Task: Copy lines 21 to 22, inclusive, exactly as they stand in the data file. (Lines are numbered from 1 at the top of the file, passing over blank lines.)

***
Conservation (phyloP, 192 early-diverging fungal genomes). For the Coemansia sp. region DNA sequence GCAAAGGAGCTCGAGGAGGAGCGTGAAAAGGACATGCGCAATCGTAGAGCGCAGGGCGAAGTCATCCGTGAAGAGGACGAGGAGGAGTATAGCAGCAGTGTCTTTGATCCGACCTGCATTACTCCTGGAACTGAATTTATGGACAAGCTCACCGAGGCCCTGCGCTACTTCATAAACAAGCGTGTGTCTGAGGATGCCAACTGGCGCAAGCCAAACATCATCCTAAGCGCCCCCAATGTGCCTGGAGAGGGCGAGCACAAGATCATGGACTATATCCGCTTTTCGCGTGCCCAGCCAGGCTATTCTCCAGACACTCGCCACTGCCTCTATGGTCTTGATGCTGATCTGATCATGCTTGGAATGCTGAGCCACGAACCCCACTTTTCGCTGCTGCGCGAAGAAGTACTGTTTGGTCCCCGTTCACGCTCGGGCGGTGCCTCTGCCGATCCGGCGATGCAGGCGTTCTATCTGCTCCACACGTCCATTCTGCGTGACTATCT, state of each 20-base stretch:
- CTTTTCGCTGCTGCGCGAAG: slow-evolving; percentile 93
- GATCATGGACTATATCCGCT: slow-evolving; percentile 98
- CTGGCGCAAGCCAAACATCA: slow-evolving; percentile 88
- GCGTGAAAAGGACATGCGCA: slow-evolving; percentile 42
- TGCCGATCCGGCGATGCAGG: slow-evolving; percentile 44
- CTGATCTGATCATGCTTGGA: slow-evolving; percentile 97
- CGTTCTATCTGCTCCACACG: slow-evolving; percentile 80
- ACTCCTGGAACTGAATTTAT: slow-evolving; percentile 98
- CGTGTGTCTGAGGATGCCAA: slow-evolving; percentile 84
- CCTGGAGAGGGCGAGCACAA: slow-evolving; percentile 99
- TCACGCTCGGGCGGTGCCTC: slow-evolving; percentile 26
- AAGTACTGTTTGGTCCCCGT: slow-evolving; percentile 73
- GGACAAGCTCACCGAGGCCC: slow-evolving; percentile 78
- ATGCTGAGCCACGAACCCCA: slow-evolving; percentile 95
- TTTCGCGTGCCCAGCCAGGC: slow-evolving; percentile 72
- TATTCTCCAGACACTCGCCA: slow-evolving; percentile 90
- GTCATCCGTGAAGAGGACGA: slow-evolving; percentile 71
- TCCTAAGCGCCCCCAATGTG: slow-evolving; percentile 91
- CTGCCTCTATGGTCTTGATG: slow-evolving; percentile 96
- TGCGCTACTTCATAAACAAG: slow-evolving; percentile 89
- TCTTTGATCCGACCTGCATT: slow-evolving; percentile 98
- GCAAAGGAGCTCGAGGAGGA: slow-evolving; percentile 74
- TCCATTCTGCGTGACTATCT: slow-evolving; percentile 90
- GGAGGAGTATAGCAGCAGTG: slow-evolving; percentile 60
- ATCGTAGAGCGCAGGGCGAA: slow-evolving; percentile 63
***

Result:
- TGCGCTACTTCATAAACAAG: slow-evolving; percentile 89
- TCTTTGATCCGACCTGCATT: slow-evolving; percentile 98